Alas, this meant we had to make the journey back. We’d only just had our pulses settle at 60-80 after taking the road to get here, but back we got in the car and made our way onto the road again. Straightaway we hit the “first gear” hill, and sure enough, even in first it was a struggle to make any progress on the hill. The road was so gritty that tyres spun and slipped getting up the hill. Behind us the road swerved to the right as there was a small garden then a cliff (which wouldn’t take much crossing after building up so much speed should we slip backwards). Just as we were about to crest the peak of the hill, the shadow of a much larger vehicle blanketed the car: a fuel lorry. A fuel lorry?! I couldn’t believe one would be risking this road, but he seemed so used to it he didn’t quite notice us creeping up the hill and only just managed to stop in front of us, leaning over the edge after a sharp blow of the horn. Handbrake on and in first, we waited for him to reverse. He just sat there, before looking at us and then shaking his head. Presumably he didn’t feel reversing on flatter land was easier for him than it would be for us to fall back down the hill. I shook my head back at the driver, and it seemed as though we were at an impasse. Eventually, he relented and slowly backed up. With a clammy hand, the handbrake was released, and although we tried to press forwards, the car instead slipped one the gravel as the rev was to strong. We must have slipped back only a few metres before gaining grip again, though it felt like miles. With several expletives we managed to force our way back up onto the top of the road, the smell of burning clutch thick in the air.
The drive back to Broadford from there was silent. Every corner brought more panic, once again. I didn’t even take any photos at this point, as I was spending too much time clutching at various parts of the car. Arriving back in Broadford, we had a drink and calmed our nerves once again before deciding that a place with a name like “The Faery Pools” couldn’t be anything like as treacherous as Elgol and so we headed off in the direction of Glenbrittle Forest. This road was easy, fairly sedate and offered up some fantastic views of the mountains, rolling hills and the sea. We parked up, wrapped up, and set off on foot by a dodgy looking sign that claimed the fairy pools were in the direction of the eerie looking mountains in the distance.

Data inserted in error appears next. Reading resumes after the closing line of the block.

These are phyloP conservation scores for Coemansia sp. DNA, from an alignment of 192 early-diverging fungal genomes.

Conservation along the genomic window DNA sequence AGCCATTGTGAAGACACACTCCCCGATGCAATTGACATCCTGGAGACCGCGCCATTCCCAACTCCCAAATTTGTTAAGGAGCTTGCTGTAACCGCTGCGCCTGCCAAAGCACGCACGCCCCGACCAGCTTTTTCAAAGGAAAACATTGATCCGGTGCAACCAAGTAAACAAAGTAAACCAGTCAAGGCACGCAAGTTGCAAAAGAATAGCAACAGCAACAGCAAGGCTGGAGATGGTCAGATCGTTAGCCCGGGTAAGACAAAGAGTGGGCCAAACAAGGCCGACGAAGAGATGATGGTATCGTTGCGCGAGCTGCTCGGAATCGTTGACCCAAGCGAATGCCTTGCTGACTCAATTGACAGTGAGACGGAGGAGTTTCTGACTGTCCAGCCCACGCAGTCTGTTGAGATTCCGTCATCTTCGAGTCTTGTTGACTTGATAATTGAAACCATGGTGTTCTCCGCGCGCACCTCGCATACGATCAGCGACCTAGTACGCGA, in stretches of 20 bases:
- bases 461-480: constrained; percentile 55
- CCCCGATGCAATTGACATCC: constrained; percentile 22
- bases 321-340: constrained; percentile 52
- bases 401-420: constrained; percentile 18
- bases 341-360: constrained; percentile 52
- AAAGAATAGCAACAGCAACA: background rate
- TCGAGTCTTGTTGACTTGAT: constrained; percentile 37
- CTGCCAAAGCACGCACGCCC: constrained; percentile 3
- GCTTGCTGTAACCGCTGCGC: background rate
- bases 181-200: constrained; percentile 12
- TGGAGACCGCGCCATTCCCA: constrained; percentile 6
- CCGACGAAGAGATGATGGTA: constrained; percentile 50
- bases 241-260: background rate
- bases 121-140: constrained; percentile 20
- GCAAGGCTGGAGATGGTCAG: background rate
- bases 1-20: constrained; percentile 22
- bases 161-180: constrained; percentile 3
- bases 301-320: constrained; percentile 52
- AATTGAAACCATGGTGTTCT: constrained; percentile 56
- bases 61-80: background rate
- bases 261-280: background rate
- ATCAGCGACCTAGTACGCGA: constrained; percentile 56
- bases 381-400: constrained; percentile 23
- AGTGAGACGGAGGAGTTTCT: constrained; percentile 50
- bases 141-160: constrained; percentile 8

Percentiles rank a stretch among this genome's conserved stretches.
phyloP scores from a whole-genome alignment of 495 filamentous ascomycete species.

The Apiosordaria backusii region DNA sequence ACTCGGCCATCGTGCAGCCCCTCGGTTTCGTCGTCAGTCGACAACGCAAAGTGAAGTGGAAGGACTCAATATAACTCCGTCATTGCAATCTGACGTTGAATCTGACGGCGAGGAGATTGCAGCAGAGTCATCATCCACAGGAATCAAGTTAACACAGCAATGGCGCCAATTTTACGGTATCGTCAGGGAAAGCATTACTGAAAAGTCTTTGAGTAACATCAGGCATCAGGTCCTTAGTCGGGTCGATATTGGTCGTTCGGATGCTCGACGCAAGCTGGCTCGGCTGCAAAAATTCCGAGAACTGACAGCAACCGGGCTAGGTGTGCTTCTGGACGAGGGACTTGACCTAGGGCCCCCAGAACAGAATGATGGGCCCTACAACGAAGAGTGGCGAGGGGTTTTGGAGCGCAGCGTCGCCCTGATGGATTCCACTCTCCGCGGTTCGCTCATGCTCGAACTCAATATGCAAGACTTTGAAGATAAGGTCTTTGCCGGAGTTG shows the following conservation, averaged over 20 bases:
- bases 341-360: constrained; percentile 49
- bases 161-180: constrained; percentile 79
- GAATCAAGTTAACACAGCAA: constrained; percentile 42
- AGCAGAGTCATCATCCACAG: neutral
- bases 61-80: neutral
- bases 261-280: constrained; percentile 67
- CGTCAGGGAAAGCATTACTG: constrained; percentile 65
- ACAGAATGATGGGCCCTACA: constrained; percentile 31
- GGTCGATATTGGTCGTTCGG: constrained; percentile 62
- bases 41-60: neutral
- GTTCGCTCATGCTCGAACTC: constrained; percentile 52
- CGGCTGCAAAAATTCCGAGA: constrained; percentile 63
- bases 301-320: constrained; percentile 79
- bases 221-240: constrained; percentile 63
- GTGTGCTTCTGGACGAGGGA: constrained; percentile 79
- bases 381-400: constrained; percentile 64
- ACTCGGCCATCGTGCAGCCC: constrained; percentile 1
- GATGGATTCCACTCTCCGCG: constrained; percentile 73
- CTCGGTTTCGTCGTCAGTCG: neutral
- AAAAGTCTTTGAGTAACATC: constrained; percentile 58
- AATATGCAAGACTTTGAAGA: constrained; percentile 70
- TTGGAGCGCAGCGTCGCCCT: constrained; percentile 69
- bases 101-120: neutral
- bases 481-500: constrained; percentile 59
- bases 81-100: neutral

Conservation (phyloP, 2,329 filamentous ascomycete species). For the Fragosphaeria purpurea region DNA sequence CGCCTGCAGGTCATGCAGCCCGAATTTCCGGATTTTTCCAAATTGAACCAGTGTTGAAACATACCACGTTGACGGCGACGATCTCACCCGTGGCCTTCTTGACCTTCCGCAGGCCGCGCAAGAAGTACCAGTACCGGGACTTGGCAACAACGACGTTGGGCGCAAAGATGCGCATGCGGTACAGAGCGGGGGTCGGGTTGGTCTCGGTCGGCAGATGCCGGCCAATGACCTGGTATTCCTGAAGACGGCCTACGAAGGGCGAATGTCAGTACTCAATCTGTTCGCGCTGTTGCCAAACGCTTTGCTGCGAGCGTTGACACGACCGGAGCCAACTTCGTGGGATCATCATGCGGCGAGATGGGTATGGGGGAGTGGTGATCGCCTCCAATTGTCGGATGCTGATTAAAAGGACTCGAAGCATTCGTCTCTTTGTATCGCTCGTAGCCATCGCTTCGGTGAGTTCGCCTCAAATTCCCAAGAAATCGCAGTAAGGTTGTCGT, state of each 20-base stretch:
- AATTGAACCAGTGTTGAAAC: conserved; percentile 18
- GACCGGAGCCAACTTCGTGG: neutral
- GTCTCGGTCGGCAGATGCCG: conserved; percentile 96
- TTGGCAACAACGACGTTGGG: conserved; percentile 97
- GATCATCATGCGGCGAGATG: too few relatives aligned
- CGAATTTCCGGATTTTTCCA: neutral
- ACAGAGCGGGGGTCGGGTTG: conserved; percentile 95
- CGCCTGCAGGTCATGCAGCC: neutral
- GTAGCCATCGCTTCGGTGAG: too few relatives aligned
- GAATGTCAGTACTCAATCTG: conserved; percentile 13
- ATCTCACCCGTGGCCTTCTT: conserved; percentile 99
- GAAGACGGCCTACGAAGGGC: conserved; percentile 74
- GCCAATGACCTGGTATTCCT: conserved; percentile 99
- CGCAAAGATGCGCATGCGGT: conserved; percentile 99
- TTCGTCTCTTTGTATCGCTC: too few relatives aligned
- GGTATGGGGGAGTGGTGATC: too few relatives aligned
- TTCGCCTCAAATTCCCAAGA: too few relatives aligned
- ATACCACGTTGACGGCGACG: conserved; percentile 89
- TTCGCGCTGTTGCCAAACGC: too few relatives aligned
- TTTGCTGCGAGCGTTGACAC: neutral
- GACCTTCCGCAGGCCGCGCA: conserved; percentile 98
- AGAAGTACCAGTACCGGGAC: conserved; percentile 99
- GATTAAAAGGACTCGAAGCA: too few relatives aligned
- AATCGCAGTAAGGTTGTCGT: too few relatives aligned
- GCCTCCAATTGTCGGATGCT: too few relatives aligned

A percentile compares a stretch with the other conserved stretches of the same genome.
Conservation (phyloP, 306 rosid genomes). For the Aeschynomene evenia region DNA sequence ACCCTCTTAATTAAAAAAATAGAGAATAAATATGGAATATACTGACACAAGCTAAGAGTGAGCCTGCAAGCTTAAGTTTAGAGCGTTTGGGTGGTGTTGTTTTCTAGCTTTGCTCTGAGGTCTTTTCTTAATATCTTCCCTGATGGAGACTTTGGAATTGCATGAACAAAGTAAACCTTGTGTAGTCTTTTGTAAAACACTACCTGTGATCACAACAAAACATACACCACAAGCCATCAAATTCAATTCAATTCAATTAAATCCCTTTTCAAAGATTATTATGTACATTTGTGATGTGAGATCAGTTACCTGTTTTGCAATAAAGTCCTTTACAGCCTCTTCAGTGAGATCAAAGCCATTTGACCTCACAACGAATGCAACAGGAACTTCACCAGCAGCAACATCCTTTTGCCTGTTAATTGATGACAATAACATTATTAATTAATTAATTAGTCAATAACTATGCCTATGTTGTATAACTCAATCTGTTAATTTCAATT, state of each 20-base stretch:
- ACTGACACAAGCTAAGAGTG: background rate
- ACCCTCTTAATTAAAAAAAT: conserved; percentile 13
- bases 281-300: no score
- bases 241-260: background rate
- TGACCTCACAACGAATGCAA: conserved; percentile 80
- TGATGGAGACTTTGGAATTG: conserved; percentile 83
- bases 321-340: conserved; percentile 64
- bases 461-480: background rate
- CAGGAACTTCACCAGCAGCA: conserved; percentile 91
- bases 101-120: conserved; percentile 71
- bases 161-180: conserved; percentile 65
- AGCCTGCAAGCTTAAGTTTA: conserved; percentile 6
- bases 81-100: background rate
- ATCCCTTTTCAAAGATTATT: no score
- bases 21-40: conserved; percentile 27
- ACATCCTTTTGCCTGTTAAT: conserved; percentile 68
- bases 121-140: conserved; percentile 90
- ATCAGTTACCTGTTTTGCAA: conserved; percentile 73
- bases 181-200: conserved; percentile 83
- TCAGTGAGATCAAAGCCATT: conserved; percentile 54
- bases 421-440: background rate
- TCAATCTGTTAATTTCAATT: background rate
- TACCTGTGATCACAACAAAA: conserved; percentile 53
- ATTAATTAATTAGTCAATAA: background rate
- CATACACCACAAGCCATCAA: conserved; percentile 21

The walk was fairly easy, albeit muddy. The pools were created by a river that flowed from the mountains. Even in this weather, the water was a brilliant blue, especially in the large pools that collected where the river changed direction. The closer we got to the mountains, the faster the river became, and the more river crossings we had to make by way of impromptu stepping stones. While the river and pools were meant to be the attraction here (and they were impressive), more astounding still were the mountains that surrounded the area. Chief among them was a pyramid like peak that took center stage, and was surround by a slightly taller semicircle of peaks. A large ridge ran down the middle of the triangular formation and it looked very much like a doorway to another world, as if reaching the source of the Faery Pools would take you somewhere magical.
As we neared the mountains, a thick mist swirled around us and covered the peaks. It almost seemed to be on cue, and so taken in were we by the magical nature of the area, that half expected something very weird to happen indeed. As it happens, it was only hail! Very large, freezing stones of hail. Pulling up our hoods and facing away from the wind to shield ourselves, we huddled for a good five minutes before the stinging chunks became a softer rainfall. We had been at the pools for a couple of hours at this point and decided that now was the time to turn back. It was the same route back to the car. As we traipsed back, we bumped into several groups of people, and none were dressed appropriately. I wonder if they looked at us in surprise in the same way we did them. Our walking boots and trousers, all-weather coats and hats compared to their converse and expensive looking jeans, a light hoody and no head wear. Perhaps though, they were locals and were just double hard!
So that was that day pretty much done and dusted. I had a very Scottish meal of cullen skink and haggis, and we then packed for the next day, which was a trip out of Skye and over to Ballachulish, near Glencoe.
I’ll come to that day later as I’ve just thought up (what I think is, at least) a brilliant ending to the book I’m putting together. It sent chills down my spine to think of it, and I believe that might be a good thing. I think the best part of my holiday was yet to come, so hopefully I’ll get time to write of it soon – the wondrous sights of Inchree Falls, the sheer disgust of the Ballachulish Hotel (don’t stay there), and the otherworldly, lonely brilliance of Glencoe’s Lost Valley!